Living in Austin, Texas is great for a number of reasons. One of them is access to things like the Austin Forum on Science and Technology, a set of presentations sponsored by the University of Texas in Austin covering... well.. science and technology.
Of course, even when you live right here you still get busy. While I'm encouraged to attend this sort of thing there are usually a ton of things that make it difficult to take a day away. Technology to the rescue! It appears that they are starting to put these on YouTube, so if you miss them live you can catch up. How cool is that. Here's an example of the latest one (as of this writing). The subject is design, a topic on which we can probably always use new information.
|I was going to embed the playlist here but the community tools require me to use the old-school embedding approach rather than iframes. That doesn't seem to be supported for playlists, so you'll find it one click away. Sorry for the inconvenience.|
Uh... I'm really studying HTML5
When Windows emerged they included Minesweeper and Solitaire. The justification was to help train people on the mouse and I know a number of people who spent a great deal of time in intensive mouse training.
I'm going to apply the same logic to HTML5. Here's a fun game called Torus which has been written using HTML5.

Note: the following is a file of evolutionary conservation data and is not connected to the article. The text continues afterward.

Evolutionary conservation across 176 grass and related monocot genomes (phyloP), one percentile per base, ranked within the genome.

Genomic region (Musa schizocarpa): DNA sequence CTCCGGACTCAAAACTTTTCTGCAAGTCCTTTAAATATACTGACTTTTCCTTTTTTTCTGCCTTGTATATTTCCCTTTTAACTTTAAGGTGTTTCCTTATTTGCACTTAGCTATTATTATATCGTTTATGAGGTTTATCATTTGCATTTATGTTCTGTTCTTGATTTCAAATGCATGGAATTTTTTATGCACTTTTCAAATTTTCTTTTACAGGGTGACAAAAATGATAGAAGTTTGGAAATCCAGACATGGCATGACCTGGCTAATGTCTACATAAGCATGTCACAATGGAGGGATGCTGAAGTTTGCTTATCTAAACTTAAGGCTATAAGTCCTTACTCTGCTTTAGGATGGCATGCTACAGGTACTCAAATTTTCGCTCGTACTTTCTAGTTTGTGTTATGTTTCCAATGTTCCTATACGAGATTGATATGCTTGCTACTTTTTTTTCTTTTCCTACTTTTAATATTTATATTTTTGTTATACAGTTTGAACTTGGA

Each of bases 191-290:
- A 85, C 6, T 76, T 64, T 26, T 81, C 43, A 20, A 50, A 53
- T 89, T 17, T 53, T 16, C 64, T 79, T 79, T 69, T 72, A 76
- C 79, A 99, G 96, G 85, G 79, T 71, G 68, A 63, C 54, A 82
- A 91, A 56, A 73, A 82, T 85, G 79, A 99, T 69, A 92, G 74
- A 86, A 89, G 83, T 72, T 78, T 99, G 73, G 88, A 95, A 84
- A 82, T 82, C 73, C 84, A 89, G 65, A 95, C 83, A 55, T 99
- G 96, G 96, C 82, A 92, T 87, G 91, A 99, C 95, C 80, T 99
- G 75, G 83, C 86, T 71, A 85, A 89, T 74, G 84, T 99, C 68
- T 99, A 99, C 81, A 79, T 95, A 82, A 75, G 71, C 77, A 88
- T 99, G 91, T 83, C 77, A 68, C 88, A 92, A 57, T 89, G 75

Backing open source with dollars
There is a constant criticism that open source enthusiasts just want free stuff after everyone else does the work. I don't think that's a fair assessment. I think it's more fair to say that open source enthusiasts don't want to pay over and over for work that's already been done. As open-source is applied to more things like hardware such as Arduino and even civilization through Open Source Ecology, it is evident to me that this open-source concept runs much more deeply than simply trying to get discounts. It's based on the idea that knowledge and discovery can belong to everyone who is willing to make the effort to understand it.
So, when someone wants to do the work to create and make that creation generally available, but they need some help to make it happen, I see myself as an investor in the future of openness. (Did you read that part about me not representing IBM? This is one of those points when it's probably important that you know I'm speaking as an idividual.)
I found an interesting project where people are trying to create an open-source, pressure sensitve stylus for use with tablets. Essentially, it will let you use your tablet computer like a piece of paper to draw on with the same tactile experience you would have with a pencil. That's a big deal for making this sort of technology more intuitive and easier to use. The project has a Kickstart page where they are trying to raise funds to bring this into commercial production. This will become something you can buy, or build, depending on your own resources. I'm incredibly excited about the opportunity to invest in the future of things like this. I kicked up some dollars for this because I want to see it happen.
I'm not trying to coerce you into investing, but I want all of you to see that it is possible to make something happen with community support. This particular project may not make their goal. They have a steep ramp at this point. However, other projects will. Ultimately it is possible to have work done for the good of all that is sponsored by the people who want it to happen, regardless of whether it has corporate support. To me that's a big deal. It helps carry us over the threshold into a more open world for everything. In my opinion, that world is what will drive us into the future.